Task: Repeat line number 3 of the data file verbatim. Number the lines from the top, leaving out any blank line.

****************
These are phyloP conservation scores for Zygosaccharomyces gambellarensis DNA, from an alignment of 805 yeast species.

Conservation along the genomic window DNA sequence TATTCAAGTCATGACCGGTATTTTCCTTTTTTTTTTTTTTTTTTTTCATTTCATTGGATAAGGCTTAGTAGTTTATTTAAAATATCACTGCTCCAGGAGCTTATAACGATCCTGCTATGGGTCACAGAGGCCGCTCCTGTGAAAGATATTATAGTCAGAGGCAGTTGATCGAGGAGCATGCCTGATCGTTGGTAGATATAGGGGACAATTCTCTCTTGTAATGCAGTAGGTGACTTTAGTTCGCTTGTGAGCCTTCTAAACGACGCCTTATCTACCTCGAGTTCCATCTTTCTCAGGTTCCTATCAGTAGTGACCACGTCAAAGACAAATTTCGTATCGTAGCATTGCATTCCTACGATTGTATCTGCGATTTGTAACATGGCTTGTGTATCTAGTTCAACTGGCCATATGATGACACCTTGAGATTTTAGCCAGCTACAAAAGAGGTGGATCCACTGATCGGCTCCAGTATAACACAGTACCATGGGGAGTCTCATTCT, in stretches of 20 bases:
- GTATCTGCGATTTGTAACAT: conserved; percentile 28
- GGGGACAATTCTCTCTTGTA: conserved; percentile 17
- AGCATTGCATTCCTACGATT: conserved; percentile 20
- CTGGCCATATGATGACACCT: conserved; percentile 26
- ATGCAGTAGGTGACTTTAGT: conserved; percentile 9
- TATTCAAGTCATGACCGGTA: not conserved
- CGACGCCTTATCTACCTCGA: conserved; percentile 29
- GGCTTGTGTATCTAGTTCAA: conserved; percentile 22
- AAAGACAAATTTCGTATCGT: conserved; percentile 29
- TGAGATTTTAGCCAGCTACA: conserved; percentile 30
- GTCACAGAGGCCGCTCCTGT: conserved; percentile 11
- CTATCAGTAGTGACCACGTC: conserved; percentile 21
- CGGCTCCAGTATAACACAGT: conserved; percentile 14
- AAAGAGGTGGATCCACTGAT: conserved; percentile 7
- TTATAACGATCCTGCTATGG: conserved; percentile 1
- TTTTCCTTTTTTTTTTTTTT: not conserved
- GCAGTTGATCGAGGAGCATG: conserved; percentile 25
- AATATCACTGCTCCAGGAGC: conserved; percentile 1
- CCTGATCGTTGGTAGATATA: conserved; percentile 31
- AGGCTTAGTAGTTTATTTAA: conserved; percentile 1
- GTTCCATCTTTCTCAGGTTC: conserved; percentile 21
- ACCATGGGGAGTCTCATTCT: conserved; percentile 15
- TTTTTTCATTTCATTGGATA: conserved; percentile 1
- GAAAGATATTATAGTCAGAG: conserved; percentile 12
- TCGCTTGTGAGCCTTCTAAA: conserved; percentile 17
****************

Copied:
- GTATCTGCGATTTGTAACAT: conserved; percentile 28